F.B. Meyer, with his new evangelistic fervour, influenced J. Wilbur Chapman. Chapman helped in the ministry of converted baseball player Billy Sunday, who had a huge impact upon Mordecai Ham. And Mordecai Ham, during an evangelistic campaign in North Carolina, led Billy Graham to Christ. And we all know the incredible way God used Billy Graham to reach millions of people worldwide with the gospel. Billy Graham apparently communicated the gospel to more people than any other person in history. And to think it all started with a humble Sunday School teacher named Kimball.

As I read that story, I was reminded of a game I used to play with dominos as a child. I’d spend long periods of time painstakingly balancing dominos on their short end at just the right proximity to one another in long rows and different formations. Once I was done, I would knock the first domino over and watch with glee as the cumulative effect would cause the entire row to tumble one after the other in quick succession.

This got me thinking about the knock-on effect of our witness in the world. Cumulative impact is an encouraging way to think about the process of expanding God’s Kingdom on earth. It might not feel like your witness is doing much, but I want to assure you, your contribution is significant. Have you ever experienced the frustration of putting together a puzzle, only to discover in the end that a piece was missing? Even though that piece is just a tiny portion of the puzzle, its absence leaves a very noticeable flaw in the whole picture. As believers, each and every one of us has an important part to play in God’s amazing plan, and before you even say that your part isn’t important because it isn’t a visible one like preaching, consider the many behind-the-scenes people – people you’ve probably never heard of – that God has used to change the course of history. History may not record the names of all the behind-the-scenes individuals, but history would not have been the same without them! No part in the Kingdom of God is insignificant!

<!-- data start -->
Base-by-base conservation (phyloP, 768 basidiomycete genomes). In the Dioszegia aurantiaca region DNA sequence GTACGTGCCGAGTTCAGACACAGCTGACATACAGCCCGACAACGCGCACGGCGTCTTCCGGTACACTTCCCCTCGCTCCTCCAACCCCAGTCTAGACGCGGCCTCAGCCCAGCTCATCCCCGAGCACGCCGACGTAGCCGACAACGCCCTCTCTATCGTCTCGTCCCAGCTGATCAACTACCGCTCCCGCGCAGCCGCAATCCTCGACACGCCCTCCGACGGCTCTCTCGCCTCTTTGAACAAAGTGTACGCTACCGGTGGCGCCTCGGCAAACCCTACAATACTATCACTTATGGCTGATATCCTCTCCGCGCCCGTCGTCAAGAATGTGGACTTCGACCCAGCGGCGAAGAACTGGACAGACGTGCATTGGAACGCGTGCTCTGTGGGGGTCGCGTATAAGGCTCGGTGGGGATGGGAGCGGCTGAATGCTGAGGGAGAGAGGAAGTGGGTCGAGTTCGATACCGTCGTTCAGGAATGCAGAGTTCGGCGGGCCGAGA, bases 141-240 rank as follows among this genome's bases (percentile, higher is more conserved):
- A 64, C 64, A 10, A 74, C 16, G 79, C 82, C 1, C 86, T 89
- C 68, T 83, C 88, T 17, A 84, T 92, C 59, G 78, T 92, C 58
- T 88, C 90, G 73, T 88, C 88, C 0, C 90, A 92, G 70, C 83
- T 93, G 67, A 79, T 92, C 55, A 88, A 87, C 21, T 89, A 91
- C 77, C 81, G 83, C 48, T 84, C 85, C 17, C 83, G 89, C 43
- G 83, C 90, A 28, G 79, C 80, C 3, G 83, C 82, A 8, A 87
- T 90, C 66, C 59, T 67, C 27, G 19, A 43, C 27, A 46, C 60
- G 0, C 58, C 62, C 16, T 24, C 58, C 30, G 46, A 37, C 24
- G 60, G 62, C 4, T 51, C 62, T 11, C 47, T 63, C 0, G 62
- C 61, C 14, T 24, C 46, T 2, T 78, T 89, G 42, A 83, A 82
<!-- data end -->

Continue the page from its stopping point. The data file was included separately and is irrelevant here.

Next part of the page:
In this well-known verse from 1 Corinthians 3, the apostle Paul illustrates that each and every one of us as believers have a significant role to play, as we do our bit in obedience to God’s prompting and leading –

I planted the seed, Apollos watered it, but God has been making it grow. So neither the one who plants nor the one who waters is anything, but only God, who makes things grow. The one who plants and the one who waters have one purpose, and they will each be rewarded according to their own labour. For we are co-workers in God’s service…”
(1 Corinthians 3: 6 – 9NIV)

I think we all wrestle with thinking ‘my contribution’ doesn’t matter’ from time to time. But I just want to say to you ‘that is an absolute lie, your life and your work matter greatly.’  Somebody needed to bring the food to Jesus for Him to multiply it.  We might not all be Billy Grahams, but the Edward Kimballs of this world play just as an important role. Jesus is gracious enough to invite you into His story, to bring your gifts, and to bring your talents, and to bring who you are to Him, and to give them to Him and to see what He might do with them. Faithfully take up your place in God’s plan and do the best you can, with who you are, right where you are. Let the cumulative effect play out and who knows who might influence, impact or touch down the line. 

“Every one of us can be a simple witness for Christ. And how wonderful it will be to meet the ones who are in heaven because of your and my witness for Jesus. Only Heaven will reveal who these ones are.” (Nico Bougas)


God bless,